EXPLOREMY LIBRARY
Culture & Literature
World War II

World War II October 2019

World War II magazine covers every aspect of history's greatest modern conflict with vivid, revealing, and evocative writing from top historians and journalists. Each issue provides a lively mix of stories about soldiers, leaders, tactics, weapons, and little-known incidents of the war, including riveting firsthand battle accounts and reviews of books, movies, and video games. And the most authoritative magazine on the war features a striking design that highlights rare, archival photographs and detailed battle maps to convey the drama and excitement of the most famous battles and campaigns.

Country:
United States
Language:
English
Publisher:
HistoryNet
Frequency:
Monthly
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6 Issues

in this issue

2 min.
these come with our stamp of approval… just addyours.

Our durable Lillian Vernon products are built to last. Each is crafted using the best materials and manufacturing methods. Best of all, we’ll personalize them with your good name or monogram. Ordering is easy. Shipping is free*. Go to LillianVernon.com The Personalization Experts Since 1951 *FREE SHIPPING ON ORDERS OVER $50. USE PROMO CODE: HISWW2O9 LILLIANVERNON.COM/WW2 OFFER EXPIRES 10/31/19. ONLY ONE PROMO CODE PER ORDER. OFFERS CANNOT BE COMBINED. OFFER APPLIES TO STANDARD SHIPPING ONLY. ALL ORDERS ARE ASSESSED A CARE & PACKAGING FEE.…

1 min.
wwii online worldwarii.com

Submarine expert Steven Trent Smith, author of this issue’s “American Subs—Where?,” finds surprising stories on dry land as well. Take a look: Surprise, Kill, Vanish American and Norwegian operatives dropped into occupied Norway on a mission of sabotage Off the Rails Railroads became a weapon when Iran played a remarkable role in the struggle on the Eastern Front HISTORYNET Now Sign up for our FREE monthly e-newsletter at: historynet.com/newsletters Let’s connect World War II magazine Follow us @WWIImag Go digital World War II is available on Zinio, Kindle, and Nook COLBY FAMILY COLLECTION/THE MAN NOBODY KNEW: IN SEARCH OF MY FATHER…

2 min.
contributors

JOSEPH CONNOR (“Final Reckoning”) graduated from Fairleigh Dickinson University with a degree in history and from Rutgers Law School. He worked in New Jersey his entire career, first as an editor and reporter for seven years before serving 27 years as an assistant county prosecutor. Connor became interested in B-24 Hot Stuff’s story while looking into the life and death of Lieutenant General Frank M. Andrews. JOHN MARTIN (“In Evil’s Footsteps”) began his journalism career in newspapers and moved to television, where he spent 26 years at ABC News in New York and Washington, D.C. Retiring in 2002, he taught for nearly a decade at Columbia University’s Graduate School of Journalism; he is currently a public policy research fellow at the Woodrow Wilson International Center for Scholars. His article is based…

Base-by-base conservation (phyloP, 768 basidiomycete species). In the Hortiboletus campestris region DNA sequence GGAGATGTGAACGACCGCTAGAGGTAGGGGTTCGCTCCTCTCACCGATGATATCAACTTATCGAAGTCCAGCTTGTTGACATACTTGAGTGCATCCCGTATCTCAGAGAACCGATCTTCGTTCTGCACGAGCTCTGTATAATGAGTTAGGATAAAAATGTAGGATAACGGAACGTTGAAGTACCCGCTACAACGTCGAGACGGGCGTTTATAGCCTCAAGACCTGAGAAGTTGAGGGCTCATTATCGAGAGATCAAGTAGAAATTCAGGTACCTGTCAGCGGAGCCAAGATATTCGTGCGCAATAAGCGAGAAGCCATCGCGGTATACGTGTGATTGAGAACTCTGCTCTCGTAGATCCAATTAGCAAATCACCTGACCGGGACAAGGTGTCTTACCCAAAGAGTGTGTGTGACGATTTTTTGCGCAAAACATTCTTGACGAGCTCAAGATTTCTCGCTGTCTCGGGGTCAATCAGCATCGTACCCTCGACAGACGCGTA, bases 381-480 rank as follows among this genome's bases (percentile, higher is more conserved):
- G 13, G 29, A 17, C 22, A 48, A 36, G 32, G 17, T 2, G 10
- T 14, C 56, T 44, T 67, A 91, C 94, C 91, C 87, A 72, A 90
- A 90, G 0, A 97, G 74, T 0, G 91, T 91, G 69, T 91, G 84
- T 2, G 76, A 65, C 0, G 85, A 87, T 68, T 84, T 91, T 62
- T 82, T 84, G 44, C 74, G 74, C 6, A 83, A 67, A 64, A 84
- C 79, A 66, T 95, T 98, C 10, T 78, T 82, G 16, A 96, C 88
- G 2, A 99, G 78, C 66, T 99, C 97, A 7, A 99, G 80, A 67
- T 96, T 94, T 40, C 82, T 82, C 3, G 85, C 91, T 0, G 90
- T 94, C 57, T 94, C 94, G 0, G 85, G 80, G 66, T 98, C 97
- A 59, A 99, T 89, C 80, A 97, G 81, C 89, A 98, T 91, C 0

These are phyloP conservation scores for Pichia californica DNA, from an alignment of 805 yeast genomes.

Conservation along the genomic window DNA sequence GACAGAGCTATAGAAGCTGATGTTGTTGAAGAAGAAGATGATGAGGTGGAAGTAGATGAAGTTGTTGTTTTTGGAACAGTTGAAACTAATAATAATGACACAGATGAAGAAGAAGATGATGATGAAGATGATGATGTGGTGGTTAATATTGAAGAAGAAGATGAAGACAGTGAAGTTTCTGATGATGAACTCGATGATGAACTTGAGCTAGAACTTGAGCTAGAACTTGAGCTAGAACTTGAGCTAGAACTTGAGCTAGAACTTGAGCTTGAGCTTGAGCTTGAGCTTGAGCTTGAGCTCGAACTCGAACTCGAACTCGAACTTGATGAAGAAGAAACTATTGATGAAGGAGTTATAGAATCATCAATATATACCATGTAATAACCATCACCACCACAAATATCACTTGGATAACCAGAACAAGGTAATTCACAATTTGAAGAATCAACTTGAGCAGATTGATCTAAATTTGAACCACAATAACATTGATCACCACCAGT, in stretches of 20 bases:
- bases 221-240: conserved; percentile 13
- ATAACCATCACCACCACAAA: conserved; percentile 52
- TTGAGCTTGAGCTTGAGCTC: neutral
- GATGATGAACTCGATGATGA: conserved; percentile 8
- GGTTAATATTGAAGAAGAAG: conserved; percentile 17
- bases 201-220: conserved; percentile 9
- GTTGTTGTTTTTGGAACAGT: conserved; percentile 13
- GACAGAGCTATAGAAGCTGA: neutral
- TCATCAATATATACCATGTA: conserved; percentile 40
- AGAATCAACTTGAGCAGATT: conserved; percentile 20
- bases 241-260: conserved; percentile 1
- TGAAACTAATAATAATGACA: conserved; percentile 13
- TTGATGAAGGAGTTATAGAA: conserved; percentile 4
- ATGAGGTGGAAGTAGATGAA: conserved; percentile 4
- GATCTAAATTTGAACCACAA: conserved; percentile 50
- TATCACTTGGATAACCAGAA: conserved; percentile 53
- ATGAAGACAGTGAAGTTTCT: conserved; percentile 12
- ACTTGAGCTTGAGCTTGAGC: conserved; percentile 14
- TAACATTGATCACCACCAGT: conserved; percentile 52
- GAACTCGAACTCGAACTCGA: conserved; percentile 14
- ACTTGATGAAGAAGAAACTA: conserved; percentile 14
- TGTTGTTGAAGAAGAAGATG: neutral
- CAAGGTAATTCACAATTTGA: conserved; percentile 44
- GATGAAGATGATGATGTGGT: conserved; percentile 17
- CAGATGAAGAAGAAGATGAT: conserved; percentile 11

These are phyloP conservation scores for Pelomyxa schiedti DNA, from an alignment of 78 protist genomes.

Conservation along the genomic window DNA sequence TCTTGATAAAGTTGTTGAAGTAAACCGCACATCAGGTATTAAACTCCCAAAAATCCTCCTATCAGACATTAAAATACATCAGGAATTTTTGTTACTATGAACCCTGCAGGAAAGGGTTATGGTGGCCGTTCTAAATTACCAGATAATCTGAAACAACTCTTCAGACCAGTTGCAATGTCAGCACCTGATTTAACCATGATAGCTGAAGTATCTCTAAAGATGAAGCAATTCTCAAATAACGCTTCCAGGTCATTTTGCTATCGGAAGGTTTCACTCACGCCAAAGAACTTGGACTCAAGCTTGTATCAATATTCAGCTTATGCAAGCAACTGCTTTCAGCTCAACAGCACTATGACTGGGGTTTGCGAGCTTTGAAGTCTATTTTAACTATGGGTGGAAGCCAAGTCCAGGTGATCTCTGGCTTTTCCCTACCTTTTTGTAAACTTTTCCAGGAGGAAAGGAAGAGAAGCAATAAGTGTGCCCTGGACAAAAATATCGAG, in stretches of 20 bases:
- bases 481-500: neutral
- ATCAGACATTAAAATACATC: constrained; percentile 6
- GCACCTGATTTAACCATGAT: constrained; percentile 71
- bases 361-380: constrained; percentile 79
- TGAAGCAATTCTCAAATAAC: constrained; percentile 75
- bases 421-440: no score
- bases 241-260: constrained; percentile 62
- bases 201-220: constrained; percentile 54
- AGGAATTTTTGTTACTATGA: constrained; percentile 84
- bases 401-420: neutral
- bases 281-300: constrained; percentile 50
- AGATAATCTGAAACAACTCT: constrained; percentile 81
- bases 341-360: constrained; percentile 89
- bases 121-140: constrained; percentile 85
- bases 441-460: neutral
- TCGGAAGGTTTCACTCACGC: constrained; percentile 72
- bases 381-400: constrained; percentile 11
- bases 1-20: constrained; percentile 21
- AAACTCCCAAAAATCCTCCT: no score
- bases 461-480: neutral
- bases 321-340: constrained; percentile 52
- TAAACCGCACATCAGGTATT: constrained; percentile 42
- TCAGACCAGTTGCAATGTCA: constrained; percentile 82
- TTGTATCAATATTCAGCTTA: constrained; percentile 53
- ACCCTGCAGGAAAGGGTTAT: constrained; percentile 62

3 min.
period pieces?

ON PAGE 33 OF THE JUNE 2019 ISSUE is a photo of three soldiers before D-Day [above]. I don’t recognize the rifles. One in the foreground seems to be a bolt action—an ‘03 in 1944? The other one has a black stock; what is it? BUD BRAKMANN ORLANDO, FLA. Regarding the photo in “These Final Days”—Peter Caddick-Adams’s feature in the June 2019 issue—captioned “American GIs play a game of darts near their port of embarkation in the south of England”: an M1 carbine with a black nylon composite synthetic stock in 1944? Really? GEORGE A. MITCHELL BLAIRSVILLE, GA. Editor’s note: we asked Doug Wicklund, senior curator of the NRA’s National Firearms Museum, to examine the photo and weigh in. His observations: Yes, there is an M1903 rifle (1) at the left and two M1 carbines (2, 3).…

1 min.
from the editor

Sharp-eyed readers will notice something missing this issue: Robert M. Citino’s “Fire for Effect” column. Rob, long a presence in the magazine, has been writing the column since early 2014. But his duties as The National WWII Museum’s Samuel Zemurry Stone Senior Historian and as Executive Director of its Institute for the Study of War and Democrary are demanding more and more of his time, so Rob has decided to call it a day. Those of you lucky enough to have met him know how, well, perfect he is. Smart, funny, professional, kind, and deeply knowledgable. We’ll miss his presence tremendously. That said, we’ve got another impressive columnist lined up: I’ll introduce him properly next issue. PLEASE SEND LETTERS TO: World War II 1919 Gallows Road, Suite 400, Vienna, VA 22182-4038 OR E-MAIL: worldwar2@historynet.com…

3 min.
nazis closer than they knew to nuclear reactor

DEEMING THE FOCUS of their discovery “a failure worth celebrating,” two academic researchers learned that the Nazis bungled their nuclear weapons program and missed a chance to develop a reactor during World War II. A winding trail of evidence led to the realization that the Germans had indeed possessed enough uranium cubes to build a working reactor—but failed to recognize it because their scientists were divided into three teams working separately and in competition with each other. The detective work started in the summer of 2013 when a five-pound uranium cube measuring two inches per side found its way to physicist Timothy Koeth, director of the University of Maryland’s nuclear reactor and radiation facilities. It came wrapped in brown paper towels and accompanied by a mysterious note that read: “Taken from the…